It's Time for a Digital Bill of Rights
Featured on EvolveTheLaw.com, April 27, 2018.
I’ve been saying it quietly for years. But after recent Congressional inquiries into Facebook’s data mining practices and revelations that companies like Palantir have monetized all data under the sun, it’s time to say it louder:
We need a national conversation about amending the U.S. Constitution to protect our fundamental and individual Right to Data – or a Digital Bill of Rights.
A Digital Bill of Rights would go a long way towards restoring America’s faith in our essential technological institutions. Additionally, it would provide clear, Federal guidance to enterprises providing legitimate services to consumers in the digital ecosystem.
I realize one doesn’t amend the Constitution willy nilly. It’s happened 17 times since the original Bill of Rights (containing the first 10 Amendments) was ratified in 1791 thanks to the efforts of James Madison and a band of activists known as the Anti-Federalists. Madison saw these rights as an essential “bulwark” against government intrusion and necessary for the “tranquility of the public mind.”
Indeed, Mr. Madison. “Tranquility of mind” is in short supply these days, especially as the average American learns more about data – how it’s accessed, processed and transferred between multiple institutions across the globe. Fact is, our modern lives are increasingly constructed and defined by our digital transactions, executed across platforms like social media and blockchain.
What’s clear now is our Right to Data is as fundamental as it is individual. Data is no longer simply a virtual representation of our real identities, be they political, financial, demographic, Instagraphic or otherwise. Data has become our real identities – and it needs Constitutional protection.
It’s not an insignificant problem that our present Constitution affords no individual data protection, or does so awkwardly through the Fourth Amendment protecting the right of the people to be secure in their “persons, houses, paper, and effects” against “unreasonable searches and seizures.” And it’s not the Founders’ fault they were drafting a document in the 18th century world of parchment paper and muskets and we’re now living in the world of Facebooks and Palantirs.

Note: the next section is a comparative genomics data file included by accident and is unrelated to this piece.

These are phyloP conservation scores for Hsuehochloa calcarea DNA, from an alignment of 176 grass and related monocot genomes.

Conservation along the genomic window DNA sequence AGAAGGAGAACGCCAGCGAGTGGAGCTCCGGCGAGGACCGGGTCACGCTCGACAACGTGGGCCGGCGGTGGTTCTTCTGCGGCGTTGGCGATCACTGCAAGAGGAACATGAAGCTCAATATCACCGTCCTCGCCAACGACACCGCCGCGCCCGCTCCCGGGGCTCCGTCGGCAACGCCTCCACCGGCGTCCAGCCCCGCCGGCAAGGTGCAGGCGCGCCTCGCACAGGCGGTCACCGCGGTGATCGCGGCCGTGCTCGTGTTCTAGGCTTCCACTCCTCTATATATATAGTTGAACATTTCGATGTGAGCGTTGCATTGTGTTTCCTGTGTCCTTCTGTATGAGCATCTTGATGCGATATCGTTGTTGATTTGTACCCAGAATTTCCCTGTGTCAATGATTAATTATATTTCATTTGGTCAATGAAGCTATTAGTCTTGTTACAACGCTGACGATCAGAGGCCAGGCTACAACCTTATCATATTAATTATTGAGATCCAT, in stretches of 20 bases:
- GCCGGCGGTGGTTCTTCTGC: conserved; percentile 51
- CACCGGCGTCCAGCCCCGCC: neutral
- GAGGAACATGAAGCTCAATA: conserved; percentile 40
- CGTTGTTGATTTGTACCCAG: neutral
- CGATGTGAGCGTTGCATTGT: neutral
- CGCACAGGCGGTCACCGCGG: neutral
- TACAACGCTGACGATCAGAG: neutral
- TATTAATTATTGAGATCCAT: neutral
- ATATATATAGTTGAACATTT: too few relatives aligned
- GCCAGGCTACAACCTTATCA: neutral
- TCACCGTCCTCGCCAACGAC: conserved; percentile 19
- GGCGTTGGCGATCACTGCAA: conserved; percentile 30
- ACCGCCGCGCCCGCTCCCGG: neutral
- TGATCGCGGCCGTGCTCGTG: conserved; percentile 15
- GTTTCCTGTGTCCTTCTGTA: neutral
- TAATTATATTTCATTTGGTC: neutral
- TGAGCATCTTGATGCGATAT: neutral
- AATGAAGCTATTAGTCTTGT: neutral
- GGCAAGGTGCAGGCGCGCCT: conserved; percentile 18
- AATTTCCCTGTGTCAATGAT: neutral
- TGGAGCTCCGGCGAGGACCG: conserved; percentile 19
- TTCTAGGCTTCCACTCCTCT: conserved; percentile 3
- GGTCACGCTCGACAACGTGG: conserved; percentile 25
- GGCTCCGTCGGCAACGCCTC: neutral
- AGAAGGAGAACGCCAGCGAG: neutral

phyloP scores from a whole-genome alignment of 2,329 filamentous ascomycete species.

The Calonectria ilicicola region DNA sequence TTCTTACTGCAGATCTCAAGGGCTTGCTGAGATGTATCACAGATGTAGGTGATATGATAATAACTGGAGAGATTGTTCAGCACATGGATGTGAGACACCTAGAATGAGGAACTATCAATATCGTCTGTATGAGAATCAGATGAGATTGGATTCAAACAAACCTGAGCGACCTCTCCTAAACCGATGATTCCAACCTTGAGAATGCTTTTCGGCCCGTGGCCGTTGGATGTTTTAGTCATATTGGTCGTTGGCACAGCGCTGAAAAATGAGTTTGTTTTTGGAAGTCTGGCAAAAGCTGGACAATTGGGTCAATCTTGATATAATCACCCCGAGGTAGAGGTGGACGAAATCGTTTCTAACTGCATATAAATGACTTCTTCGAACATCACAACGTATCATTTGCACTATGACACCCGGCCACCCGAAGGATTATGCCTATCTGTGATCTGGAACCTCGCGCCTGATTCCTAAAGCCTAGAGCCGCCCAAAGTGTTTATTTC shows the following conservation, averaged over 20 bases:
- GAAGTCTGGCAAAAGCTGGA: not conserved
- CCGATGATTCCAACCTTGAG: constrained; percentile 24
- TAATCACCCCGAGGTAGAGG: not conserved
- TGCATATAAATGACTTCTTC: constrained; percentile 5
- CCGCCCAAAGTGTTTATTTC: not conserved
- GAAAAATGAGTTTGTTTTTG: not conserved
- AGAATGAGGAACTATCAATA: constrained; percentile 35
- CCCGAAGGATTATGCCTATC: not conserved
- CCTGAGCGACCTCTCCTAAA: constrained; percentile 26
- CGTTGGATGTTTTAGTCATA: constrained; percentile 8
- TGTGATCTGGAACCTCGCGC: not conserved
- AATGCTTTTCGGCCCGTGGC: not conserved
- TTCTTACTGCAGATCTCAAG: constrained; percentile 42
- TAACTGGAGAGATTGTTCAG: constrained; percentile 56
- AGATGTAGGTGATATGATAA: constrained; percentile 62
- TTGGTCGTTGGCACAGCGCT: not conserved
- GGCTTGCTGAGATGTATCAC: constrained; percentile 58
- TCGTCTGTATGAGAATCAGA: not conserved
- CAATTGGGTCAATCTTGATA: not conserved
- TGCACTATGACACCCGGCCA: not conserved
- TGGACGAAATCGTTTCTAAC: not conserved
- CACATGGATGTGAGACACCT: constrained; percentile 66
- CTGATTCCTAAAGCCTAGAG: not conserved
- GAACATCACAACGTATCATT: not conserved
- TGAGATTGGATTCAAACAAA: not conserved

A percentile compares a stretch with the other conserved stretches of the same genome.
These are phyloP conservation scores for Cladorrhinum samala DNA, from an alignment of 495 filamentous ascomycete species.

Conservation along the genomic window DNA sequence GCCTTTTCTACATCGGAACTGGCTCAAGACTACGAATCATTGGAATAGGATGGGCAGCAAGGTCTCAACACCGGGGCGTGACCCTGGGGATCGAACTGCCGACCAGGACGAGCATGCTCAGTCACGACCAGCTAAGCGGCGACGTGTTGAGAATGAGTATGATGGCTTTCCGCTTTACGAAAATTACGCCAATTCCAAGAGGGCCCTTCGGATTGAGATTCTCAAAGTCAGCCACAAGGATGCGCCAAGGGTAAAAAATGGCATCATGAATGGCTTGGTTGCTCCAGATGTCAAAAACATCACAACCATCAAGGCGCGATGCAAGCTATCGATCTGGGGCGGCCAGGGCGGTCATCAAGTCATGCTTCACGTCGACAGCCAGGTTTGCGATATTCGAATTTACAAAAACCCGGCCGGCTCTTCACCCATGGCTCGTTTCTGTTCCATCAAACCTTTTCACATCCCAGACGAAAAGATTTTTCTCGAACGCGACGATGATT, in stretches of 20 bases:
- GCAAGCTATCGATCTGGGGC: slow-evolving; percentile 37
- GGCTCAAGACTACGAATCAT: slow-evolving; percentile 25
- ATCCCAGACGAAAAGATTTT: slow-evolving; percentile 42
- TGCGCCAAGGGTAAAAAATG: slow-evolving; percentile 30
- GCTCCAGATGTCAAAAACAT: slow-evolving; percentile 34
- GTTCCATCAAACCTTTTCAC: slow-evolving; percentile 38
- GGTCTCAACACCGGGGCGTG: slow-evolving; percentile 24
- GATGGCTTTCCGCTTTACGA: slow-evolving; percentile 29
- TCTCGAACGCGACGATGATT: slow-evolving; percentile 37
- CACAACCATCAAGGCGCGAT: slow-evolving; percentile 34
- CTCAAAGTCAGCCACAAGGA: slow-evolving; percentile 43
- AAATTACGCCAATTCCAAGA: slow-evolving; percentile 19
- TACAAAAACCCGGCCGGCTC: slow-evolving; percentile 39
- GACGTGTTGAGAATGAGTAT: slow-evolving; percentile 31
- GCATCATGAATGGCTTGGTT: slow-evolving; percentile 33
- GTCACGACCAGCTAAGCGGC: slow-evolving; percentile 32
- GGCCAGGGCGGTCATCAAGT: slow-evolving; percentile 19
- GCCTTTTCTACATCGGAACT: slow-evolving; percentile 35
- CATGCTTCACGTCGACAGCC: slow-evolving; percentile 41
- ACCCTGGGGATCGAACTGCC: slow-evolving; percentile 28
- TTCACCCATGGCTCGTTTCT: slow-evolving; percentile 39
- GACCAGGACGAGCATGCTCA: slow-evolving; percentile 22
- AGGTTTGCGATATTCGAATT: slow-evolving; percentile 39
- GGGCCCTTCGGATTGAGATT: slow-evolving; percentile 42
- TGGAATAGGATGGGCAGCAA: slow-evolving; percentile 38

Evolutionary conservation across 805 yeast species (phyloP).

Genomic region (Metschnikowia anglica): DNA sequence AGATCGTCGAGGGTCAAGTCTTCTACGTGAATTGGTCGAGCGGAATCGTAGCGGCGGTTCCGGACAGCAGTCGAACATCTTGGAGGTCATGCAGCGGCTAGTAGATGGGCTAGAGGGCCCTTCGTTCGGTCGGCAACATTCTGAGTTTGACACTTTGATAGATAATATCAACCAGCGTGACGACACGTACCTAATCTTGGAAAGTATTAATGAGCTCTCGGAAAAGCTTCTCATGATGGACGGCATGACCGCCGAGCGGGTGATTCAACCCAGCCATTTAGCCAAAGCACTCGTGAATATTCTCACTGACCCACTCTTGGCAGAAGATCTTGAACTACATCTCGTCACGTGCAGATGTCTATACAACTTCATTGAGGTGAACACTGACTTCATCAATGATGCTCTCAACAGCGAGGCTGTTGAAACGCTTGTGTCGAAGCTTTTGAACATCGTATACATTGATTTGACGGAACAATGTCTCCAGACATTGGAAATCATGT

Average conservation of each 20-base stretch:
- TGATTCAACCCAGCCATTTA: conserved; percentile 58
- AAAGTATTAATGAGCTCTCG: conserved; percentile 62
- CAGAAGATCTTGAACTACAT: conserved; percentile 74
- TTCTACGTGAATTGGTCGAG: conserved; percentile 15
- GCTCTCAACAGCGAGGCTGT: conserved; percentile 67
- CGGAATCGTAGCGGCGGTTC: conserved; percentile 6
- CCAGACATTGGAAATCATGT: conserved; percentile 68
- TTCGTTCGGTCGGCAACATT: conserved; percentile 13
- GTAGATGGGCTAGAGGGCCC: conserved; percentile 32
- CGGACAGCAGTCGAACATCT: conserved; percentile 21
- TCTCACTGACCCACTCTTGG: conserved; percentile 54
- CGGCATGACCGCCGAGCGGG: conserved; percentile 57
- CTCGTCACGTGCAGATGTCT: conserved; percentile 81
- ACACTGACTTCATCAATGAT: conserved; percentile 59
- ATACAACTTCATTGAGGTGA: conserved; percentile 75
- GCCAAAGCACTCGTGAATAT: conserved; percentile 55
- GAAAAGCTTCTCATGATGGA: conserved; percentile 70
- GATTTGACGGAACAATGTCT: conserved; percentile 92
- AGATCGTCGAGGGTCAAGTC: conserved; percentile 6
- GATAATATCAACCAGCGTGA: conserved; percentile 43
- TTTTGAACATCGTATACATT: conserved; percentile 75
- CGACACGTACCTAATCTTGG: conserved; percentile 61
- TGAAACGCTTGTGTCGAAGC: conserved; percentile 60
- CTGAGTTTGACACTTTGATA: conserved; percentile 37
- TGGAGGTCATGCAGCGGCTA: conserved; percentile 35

Constitutional Law scholars can try to apply 300-year old thinking to concepts like Big Data and Geo-Targeting like jamming a circle into a square. For example, when someone’s personal data is harvested for political targeting without clear and explicit user consent, is the right to be protected in your “house” or your “effects” violated? Has a physical “search” or “seizure” taken place? Strict Constitutionalists also can’t avoid the fact that the Fourth Amendment was primarily enacted with law enforcement in mind.
Beyond the Fourth Amendment, U.S. Federal agencies have enacted a series of administrative rules geared towards information security. This, in addition to the myriad individual States laws (Delaware recently enacted their own), and the fact that entire industries have now taken matters into their own hands by enacting comprehensive “self-regulatory” frameworks contributes to what security experts call our present “patchwork system” of Privacy Law.
It’s just that: a patch.
While the “patchwork system” affords some flexibility to enterprises engaging in large scale data processing – and is a tremendous boon to the legal services industry – multiple lawyers of legislation make it extremely difficult for legitimate players to comply. It also does nothing to enshrine our individual Right to Data – the thing we actually need to restore public trust in our critical technological institutions.
Recently, the European Union enacted the “General Data Protection Regulation.” The “GDPR” comes into effect later next month. It’s a big step towards protecting consumer privacy that American companies are taking seriously. I view the GDPR as very “American” in spirit. It vehemently seeks to protect individual rights, much like James Madison and the Anti-Federalists who fought for our original Bill of Rights back in 1791.
The U.S. would be wise to emulate the incoming E.U. privacy regulation in some fashion. Among some of what I’d like to see drafted into our Digital Bill of Rights is a right of erasure (or a right to be forgotten, requiring controllers of data to take steps to delete data under certain circumstances). We could also use a right of access (the right to obtain a copy of personal data processed in electronic format, including details on how your data was used across various entities). Importantly, by codifying our Right to Data, we would protect both American individuals operating in the digital ecosystem, and American institutions who, for the most part, genuinely wish to process data for good purposes in a way that is ethical, fair, and Constitutional.
So, what is Congress waiting for?
It’s time they bust out the 18th century parchment paper and start drafting our 21st century #DigitalBillofRights!